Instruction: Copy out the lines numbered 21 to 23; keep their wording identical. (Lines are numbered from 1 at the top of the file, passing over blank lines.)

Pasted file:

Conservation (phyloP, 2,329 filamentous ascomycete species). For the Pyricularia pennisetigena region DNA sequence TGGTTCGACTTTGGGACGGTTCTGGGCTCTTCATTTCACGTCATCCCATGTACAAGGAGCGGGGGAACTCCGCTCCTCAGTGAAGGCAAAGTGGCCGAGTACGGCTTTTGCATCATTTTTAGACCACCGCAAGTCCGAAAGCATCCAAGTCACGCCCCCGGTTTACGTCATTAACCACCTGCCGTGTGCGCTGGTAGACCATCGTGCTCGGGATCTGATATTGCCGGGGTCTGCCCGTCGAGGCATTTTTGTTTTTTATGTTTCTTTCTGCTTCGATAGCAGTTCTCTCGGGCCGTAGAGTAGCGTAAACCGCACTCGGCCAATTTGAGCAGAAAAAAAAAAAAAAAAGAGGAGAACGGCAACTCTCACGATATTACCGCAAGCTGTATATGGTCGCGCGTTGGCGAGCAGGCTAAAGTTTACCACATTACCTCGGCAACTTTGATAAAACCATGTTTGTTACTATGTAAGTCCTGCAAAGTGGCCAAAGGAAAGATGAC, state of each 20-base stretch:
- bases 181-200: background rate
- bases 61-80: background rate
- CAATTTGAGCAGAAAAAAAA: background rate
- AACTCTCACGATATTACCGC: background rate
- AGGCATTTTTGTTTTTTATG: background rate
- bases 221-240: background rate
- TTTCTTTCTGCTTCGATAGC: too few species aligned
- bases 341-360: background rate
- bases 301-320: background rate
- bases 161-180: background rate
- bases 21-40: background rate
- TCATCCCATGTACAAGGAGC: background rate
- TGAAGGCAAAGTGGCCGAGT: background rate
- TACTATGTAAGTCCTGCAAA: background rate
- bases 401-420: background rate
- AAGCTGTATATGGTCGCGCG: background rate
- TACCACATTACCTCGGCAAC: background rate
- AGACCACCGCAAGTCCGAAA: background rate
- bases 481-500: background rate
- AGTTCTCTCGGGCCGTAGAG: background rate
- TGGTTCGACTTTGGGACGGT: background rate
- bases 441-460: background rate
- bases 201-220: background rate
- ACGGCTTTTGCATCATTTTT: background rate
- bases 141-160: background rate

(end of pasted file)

- AGTTCTCTCGGGCCGTAGAG: background rate
- TGGTTCGACTTTGGGACGGT: background rate
- bases 441-460: background rate